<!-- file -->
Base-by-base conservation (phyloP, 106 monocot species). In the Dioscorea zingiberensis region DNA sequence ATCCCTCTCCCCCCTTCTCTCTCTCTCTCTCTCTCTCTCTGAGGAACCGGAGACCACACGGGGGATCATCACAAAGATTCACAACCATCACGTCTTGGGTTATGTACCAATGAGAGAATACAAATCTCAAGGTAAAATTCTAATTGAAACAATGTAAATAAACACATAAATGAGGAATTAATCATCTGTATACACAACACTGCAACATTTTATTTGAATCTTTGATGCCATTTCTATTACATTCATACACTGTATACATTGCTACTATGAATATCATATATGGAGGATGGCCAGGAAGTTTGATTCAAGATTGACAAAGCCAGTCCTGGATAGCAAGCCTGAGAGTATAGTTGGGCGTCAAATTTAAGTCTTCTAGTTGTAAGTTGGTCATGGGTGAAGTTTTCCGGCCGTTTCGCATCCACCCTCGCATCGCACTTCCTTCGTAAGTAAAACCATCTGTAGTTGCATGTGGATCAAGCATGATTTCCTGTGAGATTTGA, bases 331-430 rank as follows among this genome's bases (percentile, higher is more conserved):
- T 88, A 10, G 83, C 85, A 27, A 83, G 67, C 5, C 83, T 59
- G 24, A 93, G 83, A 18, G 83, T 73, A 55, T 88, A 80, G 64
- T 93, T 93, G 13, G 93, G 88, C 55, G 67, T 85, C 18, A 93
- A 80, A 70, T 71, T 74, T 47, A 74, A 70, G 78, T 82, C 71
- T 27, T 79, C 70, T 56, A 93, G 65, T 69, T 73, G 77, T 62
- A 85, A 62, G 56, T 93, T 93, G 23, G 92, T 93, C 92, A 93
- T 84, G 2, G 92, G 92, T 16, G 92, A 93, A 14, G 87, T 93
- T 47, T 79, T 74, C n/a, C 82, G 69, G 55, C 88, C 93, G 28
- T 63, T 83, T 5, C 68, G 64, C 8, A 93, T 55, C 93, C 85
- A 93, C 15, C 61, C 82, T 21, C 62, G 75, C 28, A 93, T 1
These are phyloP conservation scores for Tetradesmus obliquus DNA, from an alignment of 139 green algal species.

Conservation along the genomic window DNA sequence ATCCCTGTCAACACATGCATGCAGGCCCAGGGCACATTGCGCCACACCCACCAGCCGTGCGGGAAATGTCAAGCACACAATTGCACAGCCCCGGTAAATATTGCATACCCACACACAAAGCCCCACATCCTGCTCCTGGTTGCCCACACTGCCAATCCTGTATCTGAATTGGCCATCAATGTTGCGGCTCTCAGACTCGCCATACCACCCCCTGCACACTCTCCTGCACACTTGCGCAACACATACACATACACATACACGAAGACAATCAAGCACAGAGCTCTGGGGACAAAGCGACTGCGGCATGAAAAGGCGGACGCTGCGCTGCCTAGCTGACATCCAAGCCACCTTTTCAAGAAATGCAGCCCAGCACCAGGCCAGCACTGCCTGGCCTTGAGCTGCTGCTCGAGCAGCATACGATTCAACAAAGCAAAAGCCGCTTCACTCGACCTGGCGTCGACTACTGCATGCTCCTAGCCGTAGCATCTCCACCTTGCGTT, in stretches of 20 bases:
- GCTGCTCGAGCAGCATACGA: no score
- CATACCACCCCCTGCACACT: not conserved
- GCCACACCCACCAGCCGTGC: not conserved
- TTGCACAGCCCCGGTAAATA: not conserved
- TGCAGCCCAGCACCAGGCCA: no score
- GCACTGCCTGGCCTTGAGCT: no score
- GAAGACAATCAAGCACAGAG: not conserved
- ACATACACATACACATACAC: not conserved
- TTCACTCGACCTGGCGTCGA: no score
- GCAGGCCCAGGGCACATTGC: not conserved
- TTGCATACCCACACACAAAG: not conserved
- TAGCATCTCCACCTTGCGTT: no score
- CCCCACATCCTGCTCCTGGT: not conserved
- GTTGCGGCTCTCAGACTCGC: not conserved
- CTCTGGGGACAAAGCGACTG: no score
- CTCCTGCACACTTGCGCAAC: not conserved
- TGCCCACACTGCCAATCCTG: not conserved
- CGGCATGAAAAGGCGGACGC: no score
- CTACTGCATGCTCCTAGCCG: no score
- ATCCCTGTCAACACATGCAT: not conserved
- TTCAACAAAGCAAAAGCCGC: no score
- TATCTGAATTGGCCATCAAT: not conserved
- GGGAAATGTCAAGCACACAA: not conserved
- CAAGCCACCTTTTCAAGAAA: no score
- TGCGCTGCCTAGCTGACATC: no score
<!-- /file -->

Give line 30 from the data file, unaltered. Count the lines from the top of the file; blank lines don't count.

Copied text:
- TGCCCACACTGCCAATCCTG: not conserved